We Can't Pretend that statues were meant to teach us anything
Why it's important to keep up with history and tear down the statues that no longer serve us
By Anusha Persson / 3 July 2020
Illustration by Elsa Pearson
Any argument that statues are a useful teaching tool in history fails to consider their current reality. In our daily spaces, they have become part of the faded architecture, representing someone who was once illustrious to history but failing to provide context because, well, they're statues.
But let's get this straight, a statue was never intended to teach us history.
The classicist and Oxford University lecturer Peter Stewart writes in his book how 'The statue was social art with a perceived social function'. Statues were erected to glorify an individual, to commemorate their efforts and to celebrate their power status. Whether it was to celebrate Britain's colonial efforts or to commemorate the World Wars, people in power erected statues to celebrate victories. They were intended to celebrate a sense of power and achievement, to establish a 'great man narrative' of history and to show a hierarchy.
We can't believe that erecting a statue is a valuable teaching moment, or that a statue is a moment of unbiased reflection of a historical event. In fact, statues obscure our visions of history every day. Visitors to Barcelona could be forgiven for believing that Colombus had a great impact on the city due to his presence on the end of La Rambla, when his links with the city are tenuous at best, and this focus on Colombus steals attention from a proper consideration of Barcelona's links to Cuban and other colonies' slave trade.
Yet, this is what our history teaches us, isn't it? All of us who sat through British history lessons remember hot summer afternoons listening to teachers describing Henry VIII's split with the Church. Those of us whose family came from ex-colonies will remember squirming in our seats when teachers describe Churchill's greatness, a version of history which is frustratingly over taught and at odds of what we have heard about injustices in places like Kenya, India, South Africa - injustices suffered by our own family.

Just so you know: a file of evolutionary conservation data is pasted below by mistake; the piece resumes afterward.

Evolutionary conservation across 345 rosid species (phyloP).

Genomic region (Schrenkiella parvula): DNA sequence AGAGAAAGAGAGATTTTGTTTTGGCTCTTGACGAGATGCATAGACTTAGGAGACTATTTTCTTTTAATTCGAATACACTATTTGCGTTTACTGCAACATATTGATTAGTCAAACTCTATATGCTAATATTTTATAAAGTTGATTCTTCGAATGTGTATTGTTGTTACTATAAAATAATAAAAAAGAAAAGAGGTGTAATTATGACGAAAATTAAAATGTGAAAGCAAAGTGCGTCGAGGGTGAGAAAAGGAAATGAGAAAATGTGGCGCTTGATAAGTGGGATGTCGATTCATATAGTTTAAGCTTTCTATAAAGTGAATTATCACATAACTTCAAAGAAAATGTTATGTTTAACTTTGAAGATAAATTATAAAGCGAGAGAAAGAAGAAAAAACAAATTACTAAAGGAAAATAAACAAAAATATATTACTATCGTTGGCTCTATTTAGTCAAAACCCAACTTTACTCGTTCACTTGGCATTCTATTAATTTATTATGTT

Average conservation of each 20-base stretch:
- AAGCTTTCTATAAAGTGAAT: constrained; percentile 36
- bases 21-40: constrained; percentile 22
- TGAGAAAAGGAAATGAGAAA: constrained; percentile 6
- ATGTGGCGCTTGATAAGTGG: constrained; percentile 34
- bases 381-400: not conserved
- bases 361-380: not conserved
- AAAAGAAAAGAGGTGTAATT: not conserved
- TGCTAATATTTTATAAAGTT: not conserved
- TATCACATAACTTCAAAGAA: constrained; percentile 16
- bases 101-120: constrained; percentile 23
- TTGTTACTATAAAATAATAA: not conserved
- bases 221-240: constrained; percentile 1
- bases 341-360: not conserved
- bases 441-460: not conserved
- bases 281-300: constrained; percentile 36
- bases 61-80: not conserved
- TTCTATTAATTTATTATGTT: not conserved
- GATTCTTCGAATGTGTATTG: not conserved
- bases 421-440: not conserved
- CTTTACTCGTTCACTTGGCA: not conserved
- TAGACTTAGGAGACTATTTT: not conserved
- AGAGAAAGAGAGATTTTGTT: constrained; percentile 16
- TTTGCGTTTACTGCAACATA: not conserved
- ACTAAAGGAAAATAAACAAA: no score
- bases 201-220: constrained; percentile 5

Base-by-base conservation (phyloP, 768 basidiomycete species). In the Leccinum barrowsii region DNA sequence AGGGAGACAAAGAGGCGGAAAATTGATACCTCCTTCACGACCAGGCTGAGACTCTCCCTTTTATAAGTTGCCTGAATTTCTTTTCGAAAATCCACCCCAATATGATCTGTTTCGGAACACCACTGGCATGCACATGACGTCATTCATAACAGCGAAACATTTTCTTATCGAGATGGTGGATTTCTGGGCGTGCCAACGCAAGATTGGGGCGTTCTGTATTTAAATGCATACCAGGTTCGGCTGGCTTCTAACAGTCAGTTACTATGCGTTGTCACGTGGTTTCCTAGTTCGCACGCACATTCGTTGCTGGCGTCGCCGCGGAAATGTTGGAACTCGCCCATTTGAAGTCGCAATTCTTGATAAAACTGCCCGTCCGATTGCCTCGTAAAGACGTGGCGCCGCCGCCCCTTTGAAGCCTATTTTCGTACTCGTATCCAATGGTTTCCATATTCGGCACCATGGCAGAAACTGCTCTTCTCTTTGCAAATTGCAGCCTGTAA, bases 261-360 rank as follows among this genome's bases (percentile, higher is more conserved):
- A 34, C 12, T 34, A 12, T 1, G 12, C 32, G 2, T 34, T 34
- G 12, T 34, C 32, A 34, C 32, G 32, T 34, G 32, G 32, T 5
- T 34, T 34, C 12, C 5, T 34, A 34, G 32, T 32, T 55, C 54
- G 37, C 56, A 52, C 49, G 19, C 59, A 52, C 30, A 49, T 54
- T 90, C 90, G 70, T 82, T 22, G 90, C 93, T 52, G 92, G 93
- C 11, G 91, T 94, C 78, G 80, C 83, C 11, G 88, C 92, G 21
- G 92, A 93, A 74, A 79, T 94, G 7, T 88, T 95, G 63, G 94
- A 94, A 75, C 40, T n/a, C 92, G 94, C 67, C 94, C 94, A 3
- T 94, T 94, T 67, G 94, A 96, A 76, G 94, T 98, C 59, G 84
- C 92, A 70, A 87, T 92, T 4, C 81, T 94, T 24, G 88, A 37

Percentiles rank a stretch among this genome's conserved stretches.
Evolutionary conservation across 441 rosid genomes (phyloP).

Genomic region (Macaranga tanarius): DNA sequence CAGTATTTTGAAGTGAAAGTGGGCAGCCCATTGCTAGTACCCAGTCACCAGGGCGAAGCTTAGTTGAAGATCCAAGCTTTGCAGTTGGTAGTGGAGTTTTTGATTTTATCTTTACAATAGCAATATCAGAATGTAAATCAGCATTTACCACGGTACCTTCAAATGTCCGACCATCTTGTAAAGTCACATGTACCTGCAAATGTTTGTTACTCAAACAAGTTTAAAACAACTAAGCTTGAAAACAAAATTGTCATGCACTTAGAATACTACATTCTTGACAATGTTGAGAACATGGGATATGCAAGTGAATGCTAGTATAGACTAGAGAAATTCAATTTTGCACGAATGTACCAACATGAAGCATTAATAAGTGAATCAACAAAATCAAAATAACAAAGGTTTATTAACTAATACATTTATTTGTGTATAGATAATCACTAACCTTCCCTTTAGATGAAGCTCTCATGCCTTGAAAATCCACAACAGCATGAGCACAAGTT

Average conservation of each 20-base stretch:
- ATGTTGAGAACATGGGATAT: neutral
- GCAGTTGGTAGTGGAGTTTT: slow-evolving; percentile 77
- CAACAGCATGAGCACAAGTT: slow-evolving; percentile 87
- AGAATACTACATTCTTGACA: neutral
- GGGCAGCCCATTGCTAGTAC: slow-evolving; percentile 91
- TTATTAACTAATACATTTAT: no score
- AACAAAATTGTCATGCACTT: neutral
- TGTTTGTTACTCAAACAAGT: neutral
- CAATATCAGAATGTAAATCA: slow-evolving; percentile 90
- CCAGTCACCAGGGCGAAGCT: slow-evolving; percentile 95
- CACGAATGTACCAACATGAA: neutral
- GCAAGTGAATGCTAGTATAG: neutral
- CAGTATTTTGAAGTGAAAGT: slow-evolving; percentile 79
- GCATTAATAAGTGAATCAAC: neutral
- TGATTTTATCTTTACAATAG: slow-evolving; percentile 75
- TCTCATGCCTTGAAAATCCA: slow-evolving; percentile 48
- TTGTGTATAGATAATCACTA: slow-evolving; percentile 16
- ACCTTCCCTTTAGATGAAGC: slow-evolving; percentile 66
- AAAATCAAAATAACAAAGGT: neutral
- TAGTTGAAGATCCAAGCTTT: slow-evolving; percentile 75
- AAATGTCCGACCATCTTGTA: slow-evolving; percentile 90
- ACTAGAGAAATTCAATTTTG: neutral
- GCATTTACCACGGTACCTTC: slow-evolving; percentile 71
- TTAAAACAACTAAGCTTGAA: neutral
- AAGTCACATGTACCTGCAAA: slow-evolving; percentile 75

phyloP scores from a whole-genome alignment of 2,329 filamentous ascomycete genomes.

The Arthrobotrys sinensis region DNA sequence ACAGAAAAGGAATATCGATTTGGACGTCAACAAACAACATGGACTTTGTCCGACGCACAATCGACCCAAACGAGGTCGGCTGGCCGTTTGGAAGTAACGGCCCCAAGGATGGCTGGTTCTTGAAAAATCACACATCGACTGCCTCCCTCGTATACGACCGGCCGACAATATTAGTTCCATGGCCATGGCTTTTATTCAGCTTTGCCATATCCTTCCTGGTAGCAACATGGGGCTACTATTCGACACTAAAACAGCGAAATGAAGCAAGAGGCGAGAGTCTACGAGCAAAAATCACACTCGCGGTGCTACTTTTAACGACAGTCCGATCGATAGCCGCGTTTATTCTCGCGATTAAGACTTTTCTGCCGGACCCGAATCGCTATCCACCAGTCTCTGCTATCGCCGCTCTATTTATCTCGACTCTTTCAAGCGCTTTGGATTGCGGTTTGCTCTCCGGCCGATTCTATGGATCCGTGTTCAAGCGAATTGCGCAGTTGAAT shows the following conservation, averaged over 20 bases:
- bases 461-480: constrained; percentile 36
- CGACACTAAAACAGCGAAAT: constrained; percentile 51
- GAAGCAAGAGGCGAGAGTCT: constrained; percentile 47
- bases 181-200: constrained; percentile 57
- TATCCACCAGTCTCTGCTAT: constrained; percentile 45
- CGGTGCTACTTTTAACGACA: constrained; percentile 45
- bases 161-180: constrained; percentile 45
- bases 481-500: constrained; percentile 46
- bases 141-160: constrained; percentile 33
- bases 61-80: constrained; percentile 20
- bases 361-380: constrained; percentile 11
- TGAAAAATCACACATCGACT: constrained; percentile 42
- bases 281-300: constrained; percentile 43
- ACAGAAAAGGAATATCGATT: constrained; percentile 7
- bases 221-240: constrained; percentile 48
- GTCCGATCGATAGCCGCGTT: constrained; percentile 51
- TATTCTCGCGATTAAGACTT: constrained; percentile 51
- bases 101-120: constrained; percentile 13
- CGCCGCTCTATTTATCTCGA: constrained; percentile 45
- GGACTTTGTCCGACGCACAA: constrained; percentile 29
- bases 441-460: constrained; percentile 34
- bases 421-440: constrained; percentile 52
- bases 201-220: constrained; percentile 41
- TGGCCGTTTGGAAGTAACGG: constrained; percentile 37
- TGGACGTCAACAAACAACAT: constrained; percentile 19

We have never decolonised our view of history. In our interpretations, the empire just went - taking with it all the injustices and violence that it wrought and the calamities that it caused.
And, this is why we still have the statues up. Our governments are too comfortable to remain hinged on blinkered interpretations of history which prop up their decisions. If the nation had been taught sufficiently about the patterns of West Indian migration to the UK and their important role in rebuilding Britain, then how could the Conservative government have justified the Windrush scandal? If we had learnt fully about the UK's history of systemic inequalities, then would there still be a deafening silence surrounding Grenfell?
Statues erected by previous governments have only ever been intended to commemorate a vision of history which glorifies past holders of power in society. They rob our ability to sufficiently evaluate these individual's actions and commemorate the victims of their atrocities.
We are gaslit into believing that these statues were intended to teach us a vision of history, that they are some kind of objective knowledge-sharing exercise, to reveal our nation's past. We are gaslit to believe that their presence is a harmless reminder that our nation once did something sort of bad, but, thankfully, we have this statue to remind us how far we've come and how much we've changed.
No one is going to forget Churchill if we take his statue down. Taking down our statues doesn't mean we're going to forget our history, it only means we'll be able to remove our blinkers from how we understand our past and allow ourselves to critique it more profoundly. Removing our statues opens up conversations about our history, and now more than ever the British public have been forced to reconcile with the atrocities committed by some of our supposed victors - Gladstone, Churchill, Disraeli.
If we choose to let the statues remain standing, we risk the danger of losing these conversations, of not finishing through on our pledges to 'decolonise' our society. Taking down the statues is by no means the end of the conversation, but rather, it is an opportunity to readjust how we view our history and open up a greater conversation about our racist past, and how this has contributed to our racist present.
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